Brain structures different in gamblers

Researchers discovered for the first time that the brains of gambling addicts may have different structures than those of the rest of the population.

While previous research explored the neural basis of behavioral inhibition, no studies to date have found links between brain structure and pathological gambling. But team at the Yale School of Medicine used brain scanning to measure the sizes of the amygdala and hippocampus — two regions typically associated with behavioral inhibition — in both individuals with and without gambling problems, finding smaller volumes among gamblers. According to study co-author and professor of psychiatry at the Yale School of Medicine Marc Potenza, the findings may help researchers and clinicians develop treatments for gambling addiction.

“We believe in order to develop more effective therapies for people with gambling problems it’s important to understand the biological underpinnings, because those may be effectively targeted through different interventions,” Potenza said.

Using MRI imaging, the study compared the sizes of the amygdala and hippocampus between 32 pathological gamblers and 47 healthy controls. The researchers found that the gambling addicts have smaller hippocampuses and amygdalas than the control group. In addition, the gambling addicts also scored lower on a self-reported measure of behavioral inhibition.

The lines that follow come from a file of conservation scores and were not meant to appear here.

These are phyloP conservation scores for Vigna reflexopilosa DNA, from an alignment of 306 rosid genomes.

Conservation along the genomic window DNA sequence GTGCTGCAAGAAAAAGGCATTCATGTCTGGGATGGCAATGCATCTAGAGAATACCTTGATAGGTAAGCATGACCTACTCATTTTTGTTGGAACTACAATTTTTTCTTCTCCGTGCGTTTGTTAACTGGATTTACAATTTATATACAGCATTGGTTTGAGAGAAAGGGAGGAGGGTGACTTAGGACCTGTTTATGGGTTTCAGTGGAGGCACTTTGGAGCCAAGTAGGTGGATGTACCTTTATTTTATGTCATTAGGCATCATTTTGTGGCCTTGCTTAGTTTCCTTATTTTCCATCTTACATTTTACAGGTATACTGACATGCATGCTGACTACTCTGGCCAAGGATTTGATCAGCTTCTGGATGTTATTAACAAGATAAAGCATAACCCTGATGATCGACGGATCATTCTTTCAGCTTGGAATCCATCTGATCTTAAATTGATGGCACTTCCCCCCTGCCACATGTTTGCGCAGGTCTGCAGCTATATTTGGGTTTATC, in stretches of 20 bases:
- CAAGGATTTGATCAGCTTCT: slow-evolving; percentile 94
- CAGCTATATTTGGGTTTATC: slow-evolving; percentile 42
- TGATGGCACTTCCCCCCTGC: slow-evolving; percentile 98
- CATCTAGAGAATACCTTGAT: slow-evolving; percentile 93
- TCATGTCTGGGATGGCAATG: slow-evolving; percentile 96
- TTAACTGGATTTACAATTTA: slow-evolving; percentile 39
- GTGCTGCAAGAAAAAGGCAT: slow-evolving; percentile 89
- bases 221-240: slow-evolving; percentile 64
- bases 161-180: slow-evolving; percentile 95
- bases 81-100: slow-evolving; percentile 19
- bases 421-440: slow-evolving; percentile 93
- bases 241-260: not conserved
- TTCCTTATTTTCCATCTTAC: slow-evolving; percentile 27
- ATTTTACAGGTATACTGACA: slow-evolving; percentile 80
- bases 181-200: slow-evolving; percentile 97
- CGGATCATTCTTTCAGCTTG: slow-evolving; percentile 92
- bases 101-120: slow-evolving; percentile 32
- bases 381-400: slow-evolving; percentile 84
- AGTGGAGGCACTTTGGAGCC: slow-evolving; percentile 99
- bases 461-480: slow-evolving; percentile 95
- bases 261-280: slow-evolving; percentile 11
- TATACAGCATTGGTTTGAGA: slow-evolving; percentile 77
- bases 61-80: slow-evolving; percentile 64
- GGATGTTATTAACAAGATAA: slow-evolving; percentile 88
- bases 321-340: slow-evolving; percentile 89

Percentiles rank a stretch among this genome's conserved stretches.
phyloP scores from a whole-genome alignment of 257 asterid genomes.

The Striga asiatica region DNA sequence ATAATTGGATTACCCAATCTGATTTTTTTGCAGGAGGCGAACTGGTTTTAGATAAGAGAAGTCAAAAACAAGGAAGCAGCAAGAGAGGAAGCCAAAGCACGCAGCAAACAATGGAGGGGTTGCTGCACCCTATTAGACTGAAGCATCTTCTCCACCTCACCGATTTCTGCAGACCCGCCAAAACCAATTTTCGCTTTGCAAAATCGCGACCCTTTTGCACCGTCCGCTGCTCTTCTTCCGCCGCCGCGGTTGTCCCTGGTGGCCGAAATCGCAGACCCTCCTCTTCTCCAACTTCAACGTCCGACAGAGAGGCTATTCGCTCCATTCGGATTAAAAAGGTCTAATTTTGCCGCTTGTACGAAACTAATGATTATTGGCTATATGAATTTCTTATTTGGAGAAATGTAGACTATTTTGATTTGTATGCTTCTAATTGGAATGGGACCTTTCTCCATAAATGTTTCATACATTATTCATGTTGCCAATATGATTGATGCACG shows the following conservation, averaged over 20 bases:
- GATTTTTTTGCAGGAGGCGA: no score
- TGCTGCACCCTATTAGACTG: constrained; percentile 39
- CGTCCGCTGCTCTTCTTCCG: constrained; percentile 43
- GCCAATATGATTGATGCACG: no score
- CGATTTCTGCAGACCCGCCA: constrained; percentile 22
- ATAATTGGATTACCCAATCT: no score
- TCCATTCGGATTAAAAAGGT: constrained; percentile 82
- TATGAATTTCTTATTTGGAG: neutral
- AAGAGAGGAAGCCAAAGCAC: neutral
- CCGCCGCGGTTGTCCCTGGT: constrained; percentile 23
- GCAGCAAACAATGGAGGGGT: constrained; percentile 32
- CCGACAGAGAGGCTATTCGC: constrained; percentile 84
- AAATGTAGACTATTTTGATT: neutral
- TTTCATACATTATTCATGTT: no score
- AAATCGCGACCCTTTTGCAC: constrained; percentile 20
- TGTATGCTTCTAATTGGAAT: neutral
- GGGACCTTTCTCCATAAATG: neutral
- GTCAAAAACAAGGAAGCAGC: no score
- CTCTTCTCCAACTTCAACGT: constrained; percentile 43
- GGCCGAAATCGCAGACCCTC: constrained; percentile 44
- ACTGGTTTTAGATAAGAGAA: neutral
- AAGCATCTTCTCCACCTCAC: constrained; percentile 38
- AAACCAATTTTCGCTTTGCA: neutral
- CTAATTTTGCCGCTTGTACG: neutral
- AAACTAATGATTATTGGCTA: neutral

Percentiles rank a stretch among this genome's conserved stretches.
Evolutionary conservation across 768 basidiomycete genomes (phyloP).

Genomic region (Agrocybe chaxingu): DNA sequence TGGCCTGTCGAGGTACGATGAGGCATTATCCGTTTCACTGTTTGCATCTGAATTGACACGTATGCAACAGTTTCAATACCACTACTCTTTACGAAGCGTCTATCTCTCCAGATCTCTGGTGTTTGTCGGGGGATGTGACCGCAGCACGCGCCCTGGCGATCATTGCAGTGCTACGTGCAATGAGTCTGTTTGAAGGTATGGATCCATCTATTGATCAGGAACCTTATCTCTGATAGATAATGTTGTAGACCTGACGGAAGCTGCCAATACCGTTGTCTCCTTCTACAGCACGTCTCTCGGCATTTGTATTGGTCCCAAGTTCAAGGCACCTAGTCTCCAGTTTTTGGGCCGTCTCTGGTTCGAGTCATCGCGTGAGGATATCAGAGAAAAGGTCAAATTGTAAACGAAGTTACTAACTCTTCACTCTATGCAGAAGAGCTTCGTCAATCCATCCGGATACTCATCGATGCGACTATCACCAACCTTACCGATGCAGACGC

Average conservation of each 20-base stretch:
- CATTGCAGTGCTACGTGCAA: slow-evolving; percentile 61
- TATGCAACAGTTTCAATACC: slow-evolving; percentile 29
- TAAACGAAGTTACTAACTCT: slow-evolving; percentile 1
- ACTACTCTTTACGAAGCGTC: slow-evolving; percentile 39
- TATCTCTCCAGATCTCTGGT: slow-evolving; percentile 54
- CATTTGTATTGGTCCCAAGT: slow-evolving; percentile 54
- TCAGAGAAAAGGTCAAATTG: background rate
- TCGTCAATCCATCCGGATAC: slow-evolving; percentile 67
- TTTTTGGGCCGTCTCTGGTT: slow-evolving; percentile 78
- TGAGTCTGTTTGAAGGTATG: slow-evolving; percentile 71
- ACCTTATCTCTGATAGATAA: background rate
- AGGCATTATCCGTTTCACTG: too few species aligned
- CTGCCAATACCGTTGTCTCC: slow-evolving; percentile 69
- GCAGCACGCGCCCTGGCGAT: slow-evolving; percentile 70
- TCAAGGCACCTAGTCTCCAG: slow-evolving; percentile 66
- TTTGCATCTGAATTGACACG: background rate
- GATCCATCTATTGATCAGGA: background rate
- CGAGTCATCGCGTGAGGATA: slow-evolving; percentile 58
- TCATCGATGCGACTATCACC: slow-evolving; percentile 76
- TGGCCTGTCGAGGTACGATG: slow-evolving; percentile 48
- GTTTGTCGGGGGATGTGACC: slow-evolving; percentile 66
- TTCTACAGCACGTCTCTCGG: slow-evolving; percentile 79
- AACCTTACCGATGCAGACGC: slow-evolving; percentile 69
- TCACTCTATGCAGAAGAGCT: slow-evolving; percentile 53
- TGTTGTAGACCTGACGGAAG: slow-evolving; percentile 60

Potenza said the study’s findings align with a growing body of evidence that suggests pathological gambling is a type of addiction: Previous research has found similar differences in brain structure between drug addicts and non-drug users. Potenza added that the new Diagnostic and Statistical Manual of Mental Disorders lists gambling disorder as an addiction, while previous versions of the manual did not.

While previous studies have linked hippocampal and amygdalar volumes and ability to regulate behavior, Jiansong Xu, study co-author and professor of psychiatry at the Yale School of Medicine, said he was surprised to find the same result with gambling addicts.

Potenza also said this data, in combination with other research, could lead to the development of better pharmacological treatments or therapies to help treat gambling addicts.

However, Xu said the promise of accessing the hippocampus and amygdala with drugs may be limited. Mindful meditation may be more effective, he said.

“I don’t think we can do very much,” Xu said. “We can’t inject medicine into the hippocampus.”

Potenza said further research needs to be done on the co-occurrence of other health problems, such as alcoholism or depression, with gambling addiction in order to fully understand the implications of the study.

The study was published in the journal Neuropsychopharmacology in February.

Comments